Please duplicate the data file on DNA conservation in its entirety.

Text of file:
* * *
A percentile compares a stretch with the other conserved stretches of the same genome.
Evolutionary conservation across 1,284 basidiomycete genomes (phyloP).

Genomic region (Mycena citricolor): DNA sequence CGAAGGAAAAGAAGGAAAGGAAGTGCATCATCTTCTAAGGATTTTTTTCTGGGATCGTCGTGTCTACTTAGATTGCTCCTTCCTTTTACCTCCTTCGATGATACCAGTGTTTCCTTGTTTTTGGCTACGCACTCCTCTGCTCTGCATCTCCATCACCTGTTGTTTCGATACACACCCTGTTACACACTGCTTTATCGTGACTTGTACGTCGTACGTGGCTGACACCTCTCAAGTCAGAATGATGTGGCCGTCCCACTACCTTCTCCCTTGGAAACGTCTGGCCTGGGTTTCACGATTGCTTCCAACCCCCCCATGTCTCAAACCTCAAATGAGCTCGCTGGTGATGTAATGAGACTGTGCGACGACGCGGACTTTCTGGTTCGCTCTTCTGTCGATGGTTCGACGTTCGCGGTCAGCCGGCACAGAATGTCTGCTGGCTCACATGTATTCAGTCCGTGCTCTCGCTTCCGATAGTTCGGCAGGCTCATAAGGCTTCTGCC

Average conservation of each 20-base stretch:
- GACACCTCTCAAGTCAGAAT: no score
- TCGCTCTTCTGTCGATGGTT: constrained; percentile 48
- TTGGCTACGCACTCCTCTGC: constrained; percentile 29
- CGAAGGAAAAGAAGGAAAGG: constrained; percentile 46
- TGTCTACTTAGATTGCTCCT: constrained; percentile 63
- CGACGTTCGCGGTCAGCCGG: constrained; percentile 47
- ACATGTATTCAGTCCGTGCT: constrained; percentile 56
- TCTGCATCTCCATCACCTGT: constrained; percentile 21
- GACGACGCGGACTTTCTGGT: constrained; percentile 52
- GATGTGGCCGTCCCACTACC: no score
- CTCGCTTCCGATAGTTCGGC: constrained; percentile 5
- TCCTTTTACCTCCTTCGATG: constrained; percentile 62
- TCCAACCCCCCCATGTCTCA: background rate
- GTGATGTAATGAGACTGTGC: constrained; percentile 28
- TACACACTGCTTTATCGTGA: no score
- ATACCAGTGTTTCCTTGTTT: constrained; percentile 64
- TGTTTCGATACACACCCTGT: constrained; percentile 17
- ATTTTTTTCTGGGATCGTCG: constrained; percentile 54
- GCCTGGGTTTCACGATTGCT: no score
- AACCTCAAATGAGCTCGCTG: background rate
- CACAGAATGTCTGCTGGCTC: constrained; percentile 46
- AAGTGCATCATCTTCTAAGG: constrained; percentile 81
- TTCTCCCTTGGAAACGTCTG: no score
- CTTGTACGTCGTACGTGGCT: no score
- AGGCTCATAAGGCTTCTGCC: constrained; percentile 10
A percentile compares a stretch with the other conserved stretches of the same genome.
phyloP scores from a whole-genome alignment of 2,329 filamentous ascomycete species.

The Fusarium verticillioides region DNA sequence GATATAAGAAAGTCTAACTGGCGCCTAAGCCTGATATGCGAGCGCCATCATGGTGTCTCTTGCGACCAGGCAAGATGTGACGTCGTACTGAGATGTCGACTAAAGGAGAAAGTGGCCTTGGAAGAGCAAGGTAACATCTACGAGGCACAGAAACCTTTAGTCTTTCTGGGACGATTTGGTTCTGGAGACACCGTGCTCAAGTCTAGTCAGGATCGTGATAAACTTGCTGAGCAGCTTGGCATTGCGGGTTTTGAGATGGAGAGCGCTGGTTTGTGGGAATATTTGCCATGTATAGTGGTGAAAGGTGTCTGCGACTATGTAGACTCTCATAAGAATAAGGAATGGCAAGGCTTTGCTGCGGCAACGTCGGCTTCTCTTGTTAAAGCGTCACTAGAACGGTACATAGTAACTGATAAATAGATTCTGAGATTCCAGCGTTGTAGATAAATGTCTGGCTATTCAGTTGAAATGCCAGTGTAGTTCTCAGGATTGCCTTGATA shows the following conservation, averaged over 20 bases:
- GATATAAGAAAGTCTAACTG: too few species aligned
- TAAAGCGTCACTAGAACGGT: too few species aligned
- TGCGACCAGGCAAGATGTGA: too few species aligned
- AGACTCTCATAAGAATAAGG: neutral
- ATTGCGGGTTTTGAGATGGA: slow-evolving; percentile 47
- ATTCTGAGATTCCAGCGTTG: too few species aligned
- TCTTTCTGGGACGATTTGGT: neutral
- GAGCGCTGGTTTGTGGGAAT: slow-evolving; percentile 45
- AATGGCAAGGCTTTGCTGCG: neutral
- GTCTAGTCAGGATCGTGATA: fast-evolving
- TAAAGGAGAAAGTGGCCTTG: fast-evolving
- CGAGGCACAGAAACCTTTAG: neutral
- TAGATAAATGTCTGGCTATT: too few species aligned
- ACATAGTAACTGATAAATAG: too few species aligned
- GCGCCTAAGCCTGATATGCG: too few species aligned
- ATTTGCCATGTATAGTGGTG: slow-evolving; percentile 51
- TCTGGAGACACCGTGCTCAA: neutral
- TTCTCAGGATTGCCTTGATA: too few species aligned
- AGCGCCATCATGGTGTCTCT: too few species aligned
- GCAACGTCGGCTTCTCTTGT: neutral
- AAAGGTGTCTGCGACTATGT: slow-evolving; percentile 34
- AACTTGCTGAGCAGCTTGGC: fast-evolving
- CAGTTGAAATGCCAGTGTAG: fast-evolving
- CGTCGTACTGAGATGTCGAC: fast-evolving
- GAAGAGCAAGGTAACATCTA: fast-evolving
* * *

A percentile compares a stretch with the other conserved stretches of the same genome.
Evolutionary conservation across 1,284 basidiomycete genomes (phyloP).

Genomic region (Mycena citricolor): DNA sequence CGAAGGAAAAGAAGGAAAGGAAGTGCATCATCTTCTAAGGATTTTTTTCTGGGATCGTCGTGTCTACTTAGATTGCTCCTTCCTTTTACCTCCTTCGATGATACCAGTGTTTCCTTGTTTTTGGCTACGCACTCCTCTGCTCTGCATCTCCATCACCTGTTGTTTCGATACACACCCTGTTACACACTGCTTTATCGTGACTTGTACGTCGTACGTGGCTGACACCTCTCAAGTCAGAATGATGTGGCCGTCCCACTACCTTCTCCCTTGGAAACGTCTGGCCTGGGTTTCACGATTGCTTCCAACCCCCCCATGTCTCAAACCTCAAATGAGCTCGCTGGTGATGTAATGAGACTGTGCGACGACGCGGACTTTCTGGTTCGCTCTTCTGTCGATGGTTCGACGTTCGCGGTCAGCCGGCACAGAATGTCTGCTGGCTCACATGTATTCAGTCCGTGCTCTCGCTTCCGATAGTTCGGCAGGCTCATAAGGCTTCTGCC

Average conservation of each 20-base stretch:
- GACACCTCTCAAGTCAGAAT: no score
- TCGCTCTTCTGTCGATGGTT: constrained; percentile 48
- TTGGCTACGCACTCCTCTGC: constrained; percentile 29
- CGAAGGAAAAGAAGGAAAGG: constrained; percentile 46
- TGTCTACTTAGATTGCTCCT: constrained; percentile 63
- CGACGTTCGCGGTCAGCCGG: constrained; percentile 47
- ACATGTATTCAGTCCGTGCT: constrained; percentile 56
- TCTGCATCTCCATCACCTGT: constrained; percentile 21
- GACGACGCGGACTTTCTGGT: constrained; percentile 52
- GATGTGGCCGTCCCACTACC: no score
- CTCGCTTCCGATAGTTCGGC: constrained; percentile 5
- TCCTTTTACCTCCTTCGATG: constrained; percentile 62
- TCCAACCCCCCCATGTCTCA: background rate
- GTGATGTAATGAGACTGTGC: constrained; percentile 28
- TACACACTGCTTTATCGTGA: no score
- ATACCAGTGTTTCCTTGTTT: constrained; percentile 64
- TGTTTCGATACACACCCTGT: constrained; percentile 17
- ATTTTTTTCTGGGATCGTCG: constrained; percentile 54
- GCCTGGGTTTCACGATTGCT: no score
- AACCTCAAATGAGCTCGCTG: background rate
- CACAGAATGTCTGCTGGCTC: constrained; percentile 46
- AAGTGCATCATCTTCTAAGG: constrained; percentile 81
- TTCTCCCTTGGAAACGTCTG: no score
- CTTGTACGTCGTACGTGGCT: no score
- AGGCTCATAAGGCTTCTGCC: constrained; percentile 10
A percentile compares a stretch with the other conserved stretches of the same genome.
phyloP scores from a whole-genome alignment of 2,329 filamentous ascomycete species.

The Fusarium verticillioides region DNA sequence GATATAAGAAAGTCTAACTGGCGCCTAAGCCTGATATGCGAGCGCCATCATGGTGTCTCTTGCGACCAGGCAAGATGTGACGTCGTACTGAGATGTCGACTAAAGGAGAAAGTGGCCTTGGAAGAGCAAGGTAACATCTACGAGGCACAGAAACCTTTAGTCTTTCTGGGACGATTTGGTTCTGGAGACACCGTGCTCAAGTCTAGTCAGGATCGTGATAAACTTGCTGAGCAGCTTGGCATTGCGGGTTTTGAGATGGAGAGCGCTGGTTTGTGGGAATATTTGCCATGTATAGTGGTGAAAGGTGTCTGCGACTATGTAGACTCTCATAAGAATAAGGAATGGCAAGGCTTTGCTGCGGCAACGTCGGCTTCTCTTGTTAAAGCGTCACTAGAACGGTACATAGTAACTGATAAATAGATTCTGAGATTCCAGCGTTGTAGATAAATGTCTGGCTATTCAGTTGAAATGCCAGTGTAGTTCTCAGGATTGCCTTGATA shows the following conservation, averaged over 20 bases:
- GATATAAGAAAGTCTAACTG: too few species aligned
- TAAAGCGTCACTAGAACGGT: too few species aligned
- TGCGACCAGGCAAGATGTGA: too few species aligned
- AGACTCTCATAAGAATAAGG: neutral
- ATTGCGGGTTTTGAGATGGA: slow-evolving; percentile 47
- ATTCTGAGATTCCAGCGTTG: too few species aligned
- TCTTTCTGGGACGATTTGGT: neutral
- GAGCGCTGGTTTGTGGGAAT: slow-evolving; percentile 45
- AATGGCAAGGCTTTGCTGCG: neutral
- GTCTAGTCAGGATCGTGATA: fast-evolving
- TAAAGGAGAAAGTGGCCTTG: fast-evolving
- CGAGGCACAGAAACCTTTAG: neutral
- TAGATAAATGTCTGGCTATT: too few species aligned
- ACATAGTAACTGATAAATAG: too few species aligned
- GCGCCTAAGCCTGATATGCG: too few species aligned
- ATTTGCCATGTATAGTGGTG: slow-evolving; percentile 51
- TCTGGAGACACCGTGCTCAA: neutral
- TTCTCAGGATTGCCTTGATA: too few species aligned
- AGCGCCATCATGGTGTCTCT: too few species aligned
- GCAACGTCGGCTTCTCTTGT: neutral
- AAAGGTGTCTGCGACTATGT: slow-evolving; percentile 34
- AACTTGCTGAGCAGCTTGGC: fast-evolving
- CAGTTGAAATGCCAGTGTAG: fast-evolving
- CGTCGTACTGAGATGTCGAC: fast-evolving
- GAAGAGCAAGGTAACATCTA: fast-evolving